Friday, December 21, 2012

Harold Bloom's "Last Poems" anthology

Harold Bloom chose the verses below for Emily Dickinson in his anthology Til I End My Song: A Gathering of Last Poems. "In conceptual scope, originality, and profundity Dickinson surpasses any other literary mind since William Shakespeare's," he asserts.

Emily Dickinson Museum
The saddest noise, the sweetest noise,
  The maddest noise that grows,—
The birds, they make it in the spring,
  At night’s delicious close.

Between the March and April line—
  That magical frontier
Beyond which summer hesitates,
  Almost too heavenly near.

It makes us think of all the dead
  That sauntered with us here,
By separation’s sorcery
  Made cruelly more dear.

It makes us think of what we had,
  And what we now deplore.
We almost wish those siren throats
  Would go and sing no more.

An ear can break a human heart
  As quickly as a spear,
We wish the ear had not a heart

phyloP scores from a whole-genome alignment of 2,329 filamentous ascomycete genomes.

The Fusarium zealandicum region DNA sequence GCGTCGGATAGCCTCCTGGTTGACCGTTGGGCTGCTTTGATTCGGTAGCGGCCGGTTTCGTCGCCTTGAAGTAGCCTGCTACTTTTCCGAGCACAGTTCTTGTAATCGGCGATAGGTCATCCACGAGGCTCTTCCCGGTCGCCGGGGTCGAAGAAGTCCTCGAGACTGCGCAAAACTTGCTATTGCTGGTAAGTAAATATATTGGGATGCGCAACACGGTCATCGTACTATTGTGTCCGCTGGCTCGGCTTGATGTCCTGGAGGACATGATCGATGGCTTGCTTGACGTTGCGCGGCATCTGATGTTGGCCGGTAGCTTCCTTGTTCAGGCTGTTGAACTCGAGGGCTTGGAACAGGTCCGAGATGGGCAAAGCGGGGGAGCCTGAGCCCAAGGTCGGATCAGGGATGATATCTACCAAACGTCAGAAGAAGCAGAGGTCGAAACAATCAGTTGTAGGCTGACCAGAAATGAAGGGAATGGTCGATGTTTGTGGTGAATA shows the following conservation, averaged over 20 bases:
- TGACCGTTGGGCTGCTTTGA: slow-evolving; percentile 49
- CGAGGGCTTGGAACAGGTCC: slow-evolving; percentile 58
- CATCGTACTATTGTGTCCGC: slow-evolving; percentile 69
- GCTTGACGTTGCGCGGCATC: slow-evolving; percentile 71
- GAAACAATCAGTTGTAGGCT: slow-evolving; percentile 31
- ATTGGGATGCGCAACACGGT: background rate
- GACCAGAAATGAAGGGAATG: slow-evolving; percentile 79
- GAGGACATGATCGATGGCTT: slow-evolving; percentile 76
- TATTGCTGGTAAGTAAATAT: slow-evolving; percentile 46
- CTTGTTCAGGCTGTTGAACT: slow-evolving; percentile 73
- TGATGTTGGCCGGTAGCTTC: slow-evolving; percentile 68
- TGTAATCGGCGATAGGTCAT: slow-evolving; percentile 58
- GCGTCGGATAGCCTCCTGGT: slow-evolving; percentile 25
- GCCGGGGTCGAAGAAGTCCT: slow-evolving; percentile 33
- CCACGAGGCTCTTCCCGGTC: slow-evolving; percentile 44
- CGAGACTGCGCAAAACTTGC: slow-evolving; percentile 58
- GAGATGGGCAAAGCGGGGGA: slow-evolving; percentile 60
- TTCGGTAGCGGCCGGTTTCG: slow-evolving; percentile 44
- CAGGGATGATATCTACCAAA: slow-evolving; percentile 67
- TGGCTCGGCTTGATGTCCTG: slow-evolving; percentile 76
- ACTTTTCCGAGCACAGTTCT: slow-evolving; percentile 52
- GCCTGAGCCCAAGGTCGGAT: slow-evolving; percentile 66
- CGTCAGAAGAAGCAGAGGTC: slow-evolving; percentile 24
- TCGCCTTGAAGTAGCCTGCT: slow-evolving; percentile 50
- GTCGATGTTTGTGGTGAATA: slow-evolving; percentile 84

So dangerously near. [1789]

Further reading: Lives Like Loaded Guns: Emily Dickinson and Her Family's Feuds.

2 comments:

  1. WILHELM THADDEUS FINKDecember 21, 2012 at 2:22 PM

    Dickinson is, without question, my favorite poet. Appropriate for the first day of winter; her eloquent handling of the heft of depression has been a lighthouse for me in my life. Wow, BUMMER ALERT!! Merry Christmas, all:)

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  2. Harold Bloom likely has more disciples than a dog has fleas. He also is prone to the occasional overstatement.
    But he does have excellent taste, and this poem exemplifies that.

    Merry Christmas to you all.

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